For thirty years this aged woman who had mounted to the throne, submitted cheerfully to the terribly strict etiquette of the court, and succeeded, as far as was possible, in entertaining one whose capacity for pleasure had been sated. In the royal councils she had great influence, and she was Often consulted on public affairs by the King, who considered her one of his wisest counsellors. He sometimes asked her opinion in these terms.. Queen pense votre Solidite? What does your Solidity think about it?" Her political influence was of a moderating character and was supreme in matters of detail. Madame de Maintenon used her influence to convert the King from bis immorality, and had the supreme sagacity to exemplify the cause of religion and virtue before him. He had been a zealous professor and defender of the faith, but did not allow it to affect his conduct too strictly. He was more willing to expiate his own sins by punishing severely heretics and other sinners.

 

After becoming the unacknowledged Queen of France, Madame de Maintenon founded at Saint Cyr a large boarding school for young ladies in indigent circumstances, and she devoted milch time and attention to their education, for which she had by nature excellent qualification. She was a born teacher, and some of her pupils loved her more than their own mothers. When the King grew old and fretful, the task of diverting or entertaining him became arduous and irksome. A contemporary writer says; "I have seen her divert the King by a thousand inventions for four hours together, without repetition, yawning or slander." On her husband's death she retired to St. Cyr, and took no further part in public affairs. She continued to be an object of interest to distinguished persons who visited France; but Peter the Great was probably the only one who was able to obtain an audience with her.

 

She died in 1719, leaving valuable letters, of which ten volumes have been published. "It would be hard," says Macaulay, "to name any woman who with so little romance in her temper has had so much in her life." The cynical Saint Simon, who was all eye-witness of her career at court, admits that she had incomparable grace, but represents her as cold, cunning, selfish) false and deceitful. But this testimony is contradicted and overborne by a cloud of witnesses, and by the palpable facts of the case. Her virtue, her religious devotion, her Jove for children, her faithfulness to two husbands whose widely different positions yet taxed to the utmost woman's nature, entitle her to lasting regard.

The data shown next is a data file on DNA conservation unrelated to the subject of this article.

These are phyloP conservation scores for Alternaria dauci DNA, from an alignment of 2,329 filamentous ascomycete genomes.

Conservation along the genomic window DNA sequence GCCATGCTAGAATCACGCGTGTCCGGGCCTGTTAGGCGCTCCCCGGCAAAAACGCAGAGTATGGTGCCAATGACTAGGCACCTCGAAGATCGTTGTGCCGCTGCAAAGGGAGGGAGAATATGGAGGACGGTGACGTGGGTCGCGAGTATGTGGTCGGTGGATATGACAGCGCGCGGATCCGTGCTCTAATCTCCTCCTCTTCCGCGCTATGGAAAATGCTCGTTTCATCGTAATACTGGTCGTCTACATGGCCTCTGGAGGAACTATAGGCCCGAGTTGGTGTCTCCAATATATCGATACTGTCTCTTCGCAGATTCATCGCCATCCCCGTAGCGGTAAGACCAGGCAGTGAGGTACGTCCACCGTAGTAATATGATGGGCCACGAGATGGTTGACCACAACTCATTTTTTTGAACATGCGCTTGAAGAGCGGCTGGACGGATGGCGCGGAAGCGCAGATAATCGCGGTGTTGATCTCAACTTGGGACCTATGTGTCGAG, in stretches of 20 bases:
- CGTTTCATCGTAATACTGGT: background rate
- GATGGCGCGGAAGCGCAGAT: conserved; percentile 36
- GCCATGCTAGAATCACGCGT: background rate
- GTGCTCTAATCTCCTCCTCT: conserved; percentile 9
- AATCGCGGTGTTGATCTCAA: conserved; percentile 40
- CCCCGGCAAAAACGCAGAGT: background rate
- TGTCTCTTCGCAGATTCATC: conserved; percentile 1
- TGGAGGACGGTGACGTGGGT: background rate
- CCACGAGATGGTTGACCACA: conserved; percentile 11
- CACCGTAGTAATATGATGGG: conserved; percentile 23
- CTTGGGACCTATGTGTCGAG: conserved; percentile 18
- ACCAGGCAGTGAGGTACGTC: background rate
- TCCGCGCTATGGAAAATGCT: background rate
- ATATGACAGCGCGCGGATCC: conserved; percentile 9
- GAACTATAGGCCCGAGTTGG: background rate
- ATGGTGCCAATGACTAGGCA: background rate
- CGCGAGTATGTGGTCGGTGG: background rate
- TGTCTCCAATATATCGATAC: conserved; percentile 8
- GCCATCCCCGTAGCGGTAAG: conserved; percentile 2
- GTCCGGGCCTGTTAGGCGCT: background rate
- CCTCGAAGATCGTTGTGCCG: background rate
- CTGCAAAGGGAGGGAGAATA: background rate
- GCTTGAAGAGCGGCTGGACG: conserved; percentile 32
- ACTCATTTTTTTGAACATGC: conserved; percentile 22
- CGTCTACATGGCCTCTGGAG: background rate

REVOCATION OF THE EDICT OF NANTES.

 

Towards the end of the month of March, 1684, the rumor of some intrigues between the courts of Spain and Austria furnished a pretext for assembling an army all the frontier of the Pyrenees, and, although Spain in her weakness immediately gave satisfaction as to her intentions, the army was not disbanded, as Louvois had persuaded the King that it might be used to advantage in the conversion of thc heretics. It was resolved to try the experiment first in Bearn, where the troops were ready at hand; and Foucault, the intendant of the province, a mall without scruples, was selected as the agent for carrying it into effect. Hc was zealously seconded by the clergy and by the parliament of Pau. He began by finding excuses for demolishing fifteen out of the twenty temples which then existed in Bearn, and eleven hundred persons were converted, or forced to conform outwardly to Romanis1l1, in the course of the two months of February and April, 1685.

 

The King, dazzled by this "success," let Foucault run his course, and allowed his own conscience to be satisfied with his bare promise to restrain the soldiers from violence, which was kept by billeting the military chiefly dragoons who. being accustomed to act as horse or foot, were judged best for the purpose on the Protestants, and allowing them to live at discretion. The victims were exposed to every description of brutality, while their property was wasted and destroyed persons of whatever sex or age were exposed to the most refilled torments, and the females were subjected to the most disgusting outrages. It was a common practice for the soldiers to relieve each other in keeping their hosts from sleep day after day, Until they became nearly insane, and in that state signed the abjuration of Protestantism without knowing" what they were doing. The terror caused by these proceedings was so great, that on the first news of the approach of the dragoons, whole towns sent in their submission to the superintendent, and went through the outward formalities of reconciliation with the Roman church. The remaining temples in Beam were demolished, and before the end of August only a few hundred of the twenty-two thousand Protestants who had existed in that province remained obstinate.